"We would rather you come in rather than keep waiting. You are completely unremarkable," she says. In the best way possible, of course.
"I am used to helping people with decaying teeth, metal fillings, missing teeth, broken fillings, gum disease, dentures, ulcers, blisters, wobbly teeth or no teeth. I like to focus on getting patients out of pain, then restoring their oral health, and then trying some new measures to keep the mouth healthy."
When it comes to patients feeling anxious, Dr Cutting likes to establish the source of these feelings — whether it be a bad past experience, or a fear that's been passed on from their parents — and then work with the patient to make the experience more positive.
"I really do understand what it is like for phobic patients. For 20 years I had a severe needle phobia. It took a lot of patience, time and coaxing but I got through it," she says.
"I know I can help my patients do the same with their dental phobia."
9. Forgetting SPF for your lips.
OK, so this one doesn't relate to your teeth specifically, but it's just as important.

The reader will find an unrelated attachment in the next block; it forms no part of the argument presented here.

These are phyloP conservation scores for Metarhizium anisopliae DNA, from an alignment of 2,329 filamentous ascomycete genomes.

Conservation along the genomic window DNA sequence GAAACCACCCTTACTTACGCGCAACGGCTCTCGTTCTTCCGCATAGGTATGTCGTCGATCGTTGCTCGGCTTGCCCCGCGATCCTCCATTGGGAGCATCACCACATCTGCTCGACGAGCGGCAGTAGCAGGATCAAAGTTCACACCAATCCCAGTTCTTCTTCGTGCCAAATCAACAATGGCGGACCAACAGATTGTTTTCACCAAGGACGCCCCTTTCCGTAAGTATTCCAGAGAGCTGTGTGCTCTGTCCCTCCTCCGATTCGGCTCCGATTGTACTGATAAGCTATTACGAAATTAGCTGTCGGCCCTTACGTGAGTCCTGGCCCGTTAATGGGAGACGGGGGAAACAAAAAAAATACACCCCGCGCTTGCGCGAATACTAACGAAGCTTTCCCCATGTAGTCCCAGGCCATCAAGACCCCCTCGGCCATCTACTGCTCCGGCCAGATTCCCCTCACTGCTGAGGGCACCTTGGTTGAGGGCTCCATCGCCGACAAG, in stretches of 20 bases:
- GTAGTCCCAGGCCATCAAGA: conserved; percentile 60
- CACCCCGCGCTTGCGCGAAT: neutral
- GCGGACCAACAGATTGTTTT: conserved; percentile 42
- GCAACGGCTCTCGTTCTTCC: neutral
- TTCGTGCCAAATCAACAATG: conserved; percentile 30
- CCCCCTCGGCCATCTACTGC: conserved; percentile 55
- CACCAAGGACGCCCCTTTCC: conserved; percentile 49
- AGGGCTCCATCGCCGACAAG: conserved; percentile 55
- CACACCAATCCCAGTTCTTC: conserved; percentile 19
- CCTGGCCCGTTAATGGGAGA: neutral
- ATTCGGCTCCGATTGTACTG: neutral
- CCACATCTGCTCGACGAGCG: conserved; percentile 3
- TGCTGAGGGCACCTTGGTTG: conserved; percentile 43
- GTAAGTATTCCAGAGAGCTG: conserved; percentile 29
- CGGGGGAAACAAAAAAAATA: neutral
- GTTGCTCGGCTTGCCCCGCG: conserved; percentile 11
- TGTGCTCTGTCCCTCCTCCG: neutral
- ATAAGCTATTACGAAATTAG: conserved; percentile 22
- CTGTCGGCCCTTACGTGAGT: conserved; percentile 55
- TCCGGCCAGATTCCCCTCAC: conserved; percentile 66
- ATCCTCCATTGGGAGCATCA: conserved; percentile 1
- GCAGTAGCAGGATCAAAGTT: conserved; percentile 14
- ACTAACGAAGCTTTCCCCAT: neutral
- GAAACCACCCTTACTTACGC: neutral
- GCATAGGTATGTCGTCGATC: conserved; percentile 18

When you're dutifully applying your sunscreen as you do every morning (... don't you?), be sure to give your lips a bit of SPF coverage. As Dr Cutting points out, oral cancer rates in Australia are unfortunately high, with the most common area affected being the lip.
"Sun damage on the lips can lead to nasty skin cancers like squamous cell carcinoma and basal cell carcinoma. Therefore, it’s important to use a broad spectrum product containing SPF if you are outdoors a lot," she says.
"If you do have anything unusual, like an ulcer or scab, show up on your lip that stays for more than two weeks you should have it checked at your dentist or doctor."
Did any of this surprise you?
Featured image: iStock